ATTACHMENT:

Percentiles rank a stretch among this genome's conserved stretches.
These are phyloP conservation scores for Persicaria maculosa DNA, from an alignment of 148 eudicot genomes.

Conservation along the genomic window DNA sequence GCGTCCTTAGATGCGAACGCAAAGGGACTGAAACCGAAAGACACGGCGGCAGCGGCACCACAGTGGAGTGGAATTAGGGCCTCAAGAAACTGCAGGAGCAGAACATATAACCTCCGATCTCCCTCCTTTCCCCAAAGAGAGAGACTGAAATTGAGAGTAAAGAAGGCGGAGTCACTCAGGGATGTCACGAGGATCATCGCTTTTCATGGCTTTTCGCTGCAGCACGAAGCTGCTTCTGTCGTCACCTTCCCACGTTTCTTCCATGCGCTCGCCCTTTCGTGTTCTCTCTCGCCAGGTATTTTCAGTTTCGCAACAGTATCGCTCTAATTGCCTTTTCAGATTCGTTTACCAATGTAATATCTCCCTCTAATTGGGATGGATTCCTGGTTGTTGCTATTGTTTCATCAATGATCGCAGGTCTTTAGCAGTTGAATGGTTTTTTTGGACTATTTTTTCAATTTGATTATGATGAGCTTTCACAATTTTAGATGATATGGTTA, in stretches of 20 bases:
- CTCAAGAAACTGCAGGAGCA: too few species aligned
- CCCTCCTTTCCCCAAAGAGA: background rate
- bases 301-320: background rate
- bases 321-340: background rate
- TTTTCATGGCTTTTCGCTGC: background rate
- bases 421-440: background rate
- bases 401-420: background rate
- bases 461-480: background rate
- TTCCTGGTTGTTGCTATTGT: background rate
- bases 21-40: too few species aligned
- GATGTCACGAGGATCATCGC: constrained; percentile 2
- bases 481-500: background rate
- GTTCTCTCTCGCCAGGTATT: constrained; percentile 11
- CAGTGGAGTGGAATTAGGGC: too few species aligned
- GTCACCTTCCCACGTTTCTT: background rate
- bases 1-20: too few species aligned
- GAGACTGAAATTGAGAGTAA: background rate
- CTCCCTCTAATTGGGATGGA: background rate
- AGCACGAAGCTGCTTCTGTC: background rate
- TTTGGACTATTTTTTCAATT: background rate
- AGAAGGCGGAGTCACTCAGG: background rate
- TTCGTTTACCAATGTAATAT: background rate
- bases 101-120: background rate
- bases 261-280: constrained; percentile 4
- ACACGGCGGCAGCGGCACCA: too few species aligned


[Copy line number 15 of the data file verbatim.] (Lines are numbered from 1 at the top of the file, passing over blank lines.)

- bases 481-500: background rate